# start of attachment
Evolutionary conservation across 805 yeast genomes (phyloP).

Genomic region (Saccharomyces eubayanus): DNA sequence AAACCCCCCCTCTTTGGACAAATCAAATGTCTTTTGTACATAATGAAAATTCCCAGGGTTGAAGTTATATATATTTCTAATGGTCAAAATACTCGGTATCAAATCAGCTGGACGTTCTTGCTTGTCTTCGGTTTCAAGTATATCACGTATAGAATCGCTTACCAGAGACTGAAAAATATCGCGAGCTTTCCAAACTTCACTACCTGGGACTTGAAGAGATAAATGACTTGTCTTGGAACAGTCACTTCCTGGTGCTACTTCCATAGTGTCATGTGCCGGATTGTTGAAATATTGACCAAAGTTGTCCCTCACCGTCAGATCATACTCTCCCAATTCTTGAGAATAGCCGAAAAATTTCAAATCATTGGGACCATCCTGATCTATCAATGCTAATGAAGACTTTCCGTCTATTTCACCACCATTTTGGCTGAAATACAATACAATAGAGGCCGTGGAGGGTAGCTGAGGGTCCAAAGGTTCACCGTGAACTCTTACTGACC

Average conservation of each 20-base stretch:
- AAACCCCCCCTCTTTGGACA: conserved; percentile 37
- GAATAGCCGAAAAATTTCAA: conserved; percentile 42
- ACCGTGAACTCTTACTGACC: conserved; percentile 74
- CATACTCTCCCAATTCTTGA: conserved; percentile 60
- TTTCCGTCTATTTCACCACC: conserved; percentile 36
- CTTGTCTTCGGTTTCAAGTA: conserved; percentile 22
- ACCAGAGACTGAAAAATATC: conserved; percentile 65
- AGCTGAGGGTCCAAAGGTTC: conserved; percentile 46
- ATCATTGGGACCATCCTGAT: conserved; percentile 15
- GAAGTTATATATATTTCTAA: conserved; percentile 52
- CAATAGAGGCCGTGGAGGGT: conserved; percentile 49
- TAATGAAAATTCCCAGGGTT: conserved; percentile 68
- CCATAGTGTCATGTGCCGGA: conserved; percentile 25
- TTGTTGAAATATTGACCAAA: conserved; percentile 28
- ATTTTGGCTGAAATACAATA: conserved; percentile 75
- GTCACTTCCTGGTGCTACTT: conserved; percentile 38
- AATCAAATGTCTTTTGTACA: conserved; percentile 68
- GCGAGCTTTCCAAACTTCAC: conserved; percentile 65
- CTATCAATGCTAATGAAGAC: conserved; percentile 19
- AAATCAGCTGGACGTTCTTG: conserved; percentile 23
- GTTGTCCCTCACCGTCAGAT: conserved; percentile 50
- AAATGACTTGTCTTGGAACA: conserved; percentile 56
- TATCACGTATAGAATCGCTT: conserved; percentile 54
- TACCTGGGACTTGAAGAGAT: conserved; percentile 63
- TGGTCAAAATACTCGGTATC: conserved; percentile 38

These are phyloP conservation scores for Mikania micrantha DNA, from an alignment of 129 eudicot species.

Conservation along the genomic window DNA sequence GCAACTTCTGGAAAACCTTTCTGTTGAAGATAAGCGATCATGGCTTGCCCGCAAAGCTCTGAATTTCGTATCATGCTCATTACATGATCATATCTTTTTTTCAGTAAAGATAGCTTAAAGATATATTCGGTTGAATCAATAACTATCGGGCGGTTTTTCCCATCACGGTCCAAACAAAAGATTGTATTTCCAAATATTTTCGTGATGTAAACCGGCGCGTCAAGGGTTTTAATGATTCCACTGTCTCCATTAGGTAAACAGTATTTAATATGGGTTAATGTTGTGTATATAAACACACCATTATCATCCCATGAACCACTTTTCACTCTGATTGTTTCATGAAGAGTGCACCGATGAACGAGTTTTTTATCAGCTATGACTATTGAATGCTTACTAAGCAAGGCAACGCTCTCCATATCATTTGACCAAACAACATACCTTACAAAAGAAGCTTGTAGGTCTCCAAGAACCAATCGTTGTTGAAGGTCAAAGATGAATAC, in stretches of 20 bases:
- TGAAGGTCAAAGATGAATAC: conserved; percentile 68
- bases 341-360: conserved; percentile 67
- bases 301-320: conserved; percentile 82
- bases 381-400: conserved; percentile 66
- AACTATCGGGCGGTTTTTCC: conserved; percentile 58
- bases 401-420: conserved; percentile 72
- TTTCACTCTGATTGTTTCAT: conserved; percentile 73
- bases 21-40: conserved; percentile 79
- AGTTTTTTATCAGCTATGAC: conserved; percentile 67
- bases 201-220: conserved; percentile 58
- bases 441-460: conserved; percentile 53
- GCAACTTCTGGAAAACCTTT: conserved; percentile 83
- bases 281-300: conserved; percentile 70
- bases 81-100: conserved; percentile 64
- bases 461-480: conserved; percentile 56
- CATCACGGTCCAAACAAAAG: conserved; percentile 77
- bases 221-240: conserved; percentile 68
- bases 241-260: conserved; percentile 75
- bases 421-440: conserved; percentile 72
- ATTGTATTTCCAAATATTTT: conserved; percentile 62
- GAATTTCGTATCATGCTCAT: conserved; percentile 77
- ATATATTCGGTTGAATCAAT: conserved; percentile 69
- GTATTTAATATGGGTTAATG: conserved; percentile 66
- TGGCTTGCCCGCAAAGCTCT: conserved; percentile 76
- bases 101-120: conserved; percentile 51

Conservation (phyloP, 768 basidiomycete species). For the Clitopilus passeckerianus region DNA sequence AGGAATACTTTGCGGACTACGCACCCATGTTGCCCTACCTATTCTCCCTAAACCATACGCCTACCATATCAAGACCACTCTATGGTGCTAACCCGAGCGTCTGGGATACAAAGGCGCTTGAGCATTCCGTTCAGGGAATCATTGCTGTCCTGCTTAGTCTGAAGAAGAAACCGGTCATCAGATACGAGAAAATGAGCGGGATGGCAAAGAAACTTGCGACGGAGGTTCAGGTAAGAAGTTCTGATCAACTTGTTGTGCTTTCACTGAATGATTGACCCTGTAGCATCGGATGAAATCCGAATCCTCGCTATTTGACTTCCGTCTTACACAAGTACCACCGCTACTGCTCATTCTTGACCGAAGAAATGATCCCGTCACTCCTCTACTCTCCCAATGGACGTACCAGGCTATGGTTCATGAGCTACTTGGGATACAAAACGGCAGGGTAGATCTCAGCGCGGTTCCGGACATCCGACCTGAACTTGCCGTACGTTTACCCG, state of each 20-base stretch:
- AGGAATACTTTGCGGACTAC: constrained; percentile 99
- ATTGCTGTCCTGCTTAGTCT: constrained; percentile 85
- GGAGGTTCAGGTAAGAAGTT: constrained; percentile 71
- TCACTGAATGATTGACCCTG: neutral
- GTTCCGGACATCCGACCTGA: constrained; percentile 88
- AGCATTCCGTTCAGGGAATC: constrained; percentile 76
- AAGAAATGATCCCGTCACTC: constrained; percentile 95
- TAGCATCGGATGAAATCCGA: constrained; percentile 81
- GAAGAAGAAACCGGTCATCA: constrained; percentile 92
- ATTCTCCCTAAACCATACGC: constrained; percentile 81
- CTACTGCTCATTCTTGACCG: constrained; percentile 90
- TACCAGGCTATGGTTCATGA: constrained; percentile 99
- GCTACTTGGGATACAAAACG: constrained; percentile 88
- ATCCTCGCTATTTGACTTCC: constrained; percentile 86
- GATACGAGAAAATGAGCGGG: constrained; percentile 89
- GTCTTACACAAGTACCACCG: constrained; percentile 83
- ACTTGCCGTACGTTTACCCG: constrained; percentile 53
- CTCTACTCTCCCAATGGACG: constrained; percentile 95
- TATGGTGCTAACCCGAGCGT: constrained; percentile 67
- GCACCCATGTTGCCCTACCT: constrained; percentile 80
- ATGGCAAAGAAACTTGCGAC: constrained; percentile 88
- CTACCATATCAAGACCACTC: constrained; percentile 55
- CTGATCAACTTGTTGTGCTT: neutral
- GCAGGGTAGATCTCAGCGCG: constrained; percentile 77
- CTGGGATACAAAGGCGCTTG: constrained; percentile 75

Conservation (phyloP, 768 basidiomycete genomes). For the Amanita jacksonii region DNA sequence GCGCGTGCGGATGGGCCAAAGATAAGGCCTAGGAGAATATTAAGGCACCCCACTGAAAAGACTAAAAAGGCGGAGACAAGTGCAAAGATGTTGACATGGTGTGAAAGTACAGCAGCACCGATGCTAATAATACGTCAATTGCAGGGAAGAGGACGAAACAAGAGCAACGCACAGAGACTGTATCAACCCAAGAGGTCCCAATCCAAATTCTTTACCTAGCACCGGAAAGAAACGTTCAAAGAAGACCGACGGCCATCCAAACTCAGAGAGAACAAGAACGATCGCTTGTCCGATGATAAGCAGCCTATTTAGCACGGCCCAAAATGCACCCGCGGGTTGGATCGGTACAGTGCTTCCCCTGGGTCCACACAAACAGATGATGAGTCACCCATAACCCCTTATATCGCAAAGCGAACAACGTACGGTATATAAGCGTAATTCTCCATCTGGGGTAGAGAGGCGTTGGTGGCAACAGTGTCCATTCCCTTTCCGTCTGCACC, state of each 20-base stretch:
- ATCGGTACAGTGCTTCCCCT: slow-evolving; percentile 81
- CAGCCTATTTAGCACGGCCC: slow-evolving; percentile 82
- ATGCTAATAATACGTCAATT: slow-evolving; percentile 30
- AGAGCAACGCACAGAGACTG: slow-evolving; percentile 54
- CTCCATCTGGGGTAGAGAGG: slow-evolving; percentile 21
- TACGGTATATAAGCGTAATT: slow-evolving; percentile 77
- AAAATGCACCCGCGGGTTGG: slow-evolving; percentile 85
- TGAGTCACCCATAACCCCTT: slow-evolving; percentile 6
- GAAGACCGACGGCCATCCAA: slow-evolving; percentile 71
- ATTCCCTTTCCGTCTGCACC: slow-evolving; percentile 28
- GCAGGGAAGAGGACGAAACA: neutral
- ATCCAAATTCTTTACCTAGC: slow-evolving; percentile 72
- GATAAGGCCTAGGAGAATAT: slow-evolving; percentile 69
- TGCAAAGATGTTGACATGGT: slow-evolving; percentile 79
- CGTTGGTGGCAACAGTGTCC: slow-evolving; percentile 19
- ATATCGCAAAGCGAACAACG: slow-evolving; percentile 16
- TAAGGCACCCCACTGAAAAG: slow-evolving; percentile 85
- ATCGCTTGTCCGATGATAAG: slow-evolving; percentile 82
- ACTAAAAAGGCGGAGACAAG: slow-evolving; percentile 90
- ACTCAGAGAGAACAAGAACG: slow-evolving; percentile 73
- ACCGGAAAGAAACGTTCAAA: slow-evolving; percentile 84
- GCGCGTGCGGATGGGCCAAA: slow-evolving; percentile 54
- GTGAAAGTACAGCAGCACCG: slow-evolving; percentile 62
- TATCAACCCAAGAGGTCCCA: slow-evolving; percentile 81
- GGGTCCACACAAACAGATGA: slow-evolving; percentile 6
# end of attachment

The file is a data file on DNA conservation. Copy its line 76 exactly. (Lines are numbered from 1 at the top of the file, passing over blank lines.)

- GCACCCATGTTGCCCTACCT: constrained; percentile 80